Live Optionality, and The Wealth that Matters.

Previously, I’ve written about what happens when you don’t have anything to believe in, and how poverty can deteriorate into something much deeper and more torturous than just a a lack of money. But I think there’s also something to prompt the deterioration more than just not having enough money as such. I think purpose factors into it. I also think it’s difficult to sustain a purpose if you aren’t regularly making live choices.

I’ll talk about what I mean by live choices in a second. If you are in any way familliar with William James’ notion of live optionality, then suspend your previous understanding of the term because I mean it slightly different.

Did you know that in the UK, if you have saved up more than ten-thousand pounds, depending on a number of factors, your benefits will get cut off? That means your social care will be cut off, because nobody will be paying for it. It is also substantially more expensive than you will be able to afford. Your housing might be in jeopardy depending on how you came to occupy it. That means sometimes, people have to spend their money on things they don’t want or need so they can keep living. From my perspective, that’s somewhat surreal. If you’re on benefits for whatever reason, and your cost of living is such that you build up a surplus, you must always consume a little bit more so that you don’t run up too much of a surplus.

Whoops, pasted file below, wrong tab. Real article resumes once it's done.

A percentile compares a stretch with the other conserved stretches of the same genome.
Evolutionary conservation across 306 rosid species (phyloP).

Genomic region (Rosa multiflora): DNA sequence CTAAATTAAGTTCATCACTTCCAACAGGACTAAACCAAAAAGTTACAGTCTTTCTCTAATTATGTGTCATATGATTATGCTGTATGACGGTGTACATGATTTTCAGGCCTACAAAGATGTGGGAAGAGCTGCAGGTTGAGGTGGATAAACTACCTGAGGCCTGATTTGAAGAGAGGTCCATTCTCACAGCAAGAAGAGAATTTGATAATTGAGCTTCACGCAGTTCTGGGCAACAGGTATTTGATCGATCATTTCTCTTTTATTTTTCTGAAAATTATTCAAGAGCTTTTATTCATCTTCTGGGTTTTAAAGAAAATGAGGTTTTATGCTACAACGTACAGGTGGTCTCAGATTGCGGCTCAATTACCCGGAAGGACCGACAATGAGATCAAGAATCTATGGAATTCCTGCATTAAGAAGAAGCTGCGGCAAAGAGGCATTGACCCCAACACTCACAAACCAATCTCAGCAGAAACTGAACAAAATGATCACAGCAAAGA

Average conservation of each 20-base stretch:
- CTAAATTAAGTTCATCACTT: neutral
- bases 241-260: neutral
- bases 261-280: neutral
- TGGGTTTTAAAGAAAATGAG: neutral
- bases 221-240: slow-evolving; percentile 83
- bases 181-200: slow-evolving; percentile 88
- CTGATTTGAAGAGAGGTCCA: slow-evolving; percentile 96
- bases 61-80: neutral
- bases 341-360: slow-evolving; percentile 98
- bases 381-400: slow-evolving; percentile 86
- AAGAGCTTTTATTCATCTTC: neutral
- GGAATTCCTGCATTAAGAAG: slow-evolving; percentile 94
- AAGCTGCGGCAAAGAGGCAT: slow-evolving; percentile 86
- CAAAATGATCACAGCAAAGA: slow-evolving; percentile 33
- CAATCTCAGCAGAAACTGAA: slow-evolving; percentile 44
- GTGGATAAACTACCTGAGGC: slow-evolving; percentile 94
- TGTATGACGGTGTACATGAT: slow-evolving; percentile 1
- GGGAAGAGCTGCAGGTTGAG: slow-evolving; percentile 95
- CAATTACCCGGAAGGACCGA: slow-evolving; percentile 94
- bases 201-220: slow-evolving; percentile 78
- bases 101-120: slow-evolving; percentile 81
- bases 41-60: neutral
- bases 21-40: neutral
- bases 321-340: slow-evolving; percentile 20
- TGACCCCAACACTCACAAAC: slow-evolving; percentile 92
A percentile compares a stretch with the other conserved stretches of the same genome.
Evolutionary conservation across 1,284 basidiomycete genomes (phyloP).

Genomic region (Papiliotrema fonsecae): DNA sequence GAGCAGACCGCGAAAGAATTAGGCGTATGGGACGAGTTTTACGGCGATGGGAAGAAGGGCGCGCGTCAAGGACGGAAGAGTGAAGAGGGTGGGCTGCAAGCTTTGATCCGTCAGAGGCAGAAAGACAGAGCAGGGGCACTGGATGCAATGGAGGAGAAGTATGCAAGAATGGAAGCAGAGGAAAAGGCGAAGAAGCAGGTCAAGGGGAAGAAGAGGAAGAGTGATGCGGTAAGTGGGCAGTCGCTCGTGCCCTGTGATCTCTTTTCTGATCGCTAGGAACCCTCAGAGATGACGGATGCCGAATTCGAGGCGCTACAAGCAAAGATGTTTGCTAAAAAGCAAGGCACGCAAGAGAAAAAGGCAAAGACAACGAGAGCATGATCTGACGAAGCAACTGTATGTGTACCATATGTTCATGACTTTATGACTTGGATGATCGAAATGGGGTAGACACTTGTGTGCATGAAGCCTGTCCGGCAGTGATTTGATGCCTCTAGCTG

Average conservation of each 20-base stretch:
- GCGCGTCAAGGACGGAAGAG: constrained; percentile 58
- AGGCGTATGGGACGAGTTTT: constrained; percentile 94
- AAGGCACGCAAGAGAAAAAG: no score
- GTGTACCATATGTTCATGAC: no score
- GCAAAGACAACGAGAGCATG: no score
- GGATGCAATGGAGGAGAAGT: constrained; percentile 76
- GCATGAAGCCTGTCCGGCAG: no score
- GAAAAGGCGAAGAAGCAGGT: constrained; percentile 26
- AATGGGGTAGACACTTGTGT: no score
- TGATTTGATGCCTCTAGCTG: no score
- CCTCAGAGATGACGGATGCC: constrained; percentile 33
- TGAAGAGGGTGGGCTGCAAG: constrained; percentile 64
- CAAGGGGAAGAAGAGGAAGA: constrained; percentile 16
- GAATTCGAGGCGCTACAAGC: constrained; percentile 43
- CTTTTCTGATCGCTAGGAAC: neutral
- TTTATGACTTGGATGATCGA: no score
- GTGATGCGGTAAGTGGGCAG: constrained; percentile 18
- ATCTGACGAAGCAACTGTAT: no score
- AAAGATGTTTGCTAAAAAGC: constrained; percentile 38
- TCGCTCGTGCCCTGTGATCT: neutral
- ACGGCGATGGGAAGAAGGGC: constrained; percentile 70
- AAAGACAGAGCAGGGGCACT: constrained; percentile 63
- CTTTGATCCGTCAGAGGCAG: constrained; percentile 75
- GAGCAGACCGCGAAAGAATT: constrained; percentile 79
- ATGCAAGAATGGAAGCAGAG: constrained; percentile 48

I’m not telling you this to highlight how bad some societal problems are. I’m telling you this so I can segue into a discussion on the relationship between meaning and wealth.

Continue reading Live Optionality, and The Wealth that Matters.

Beware the Optimization-Effiency Constraint! Also: A Hope for Freedom.

I.

Here are some ideas to play with: that culture affects thought through language; that culture can be impressed and enforced in relation to some incentives; that culture is incentivized to impress certain modes of thinking, speaking and being in order to reinforce its own position. These are all sort of standard moves if we’re talking about ideology.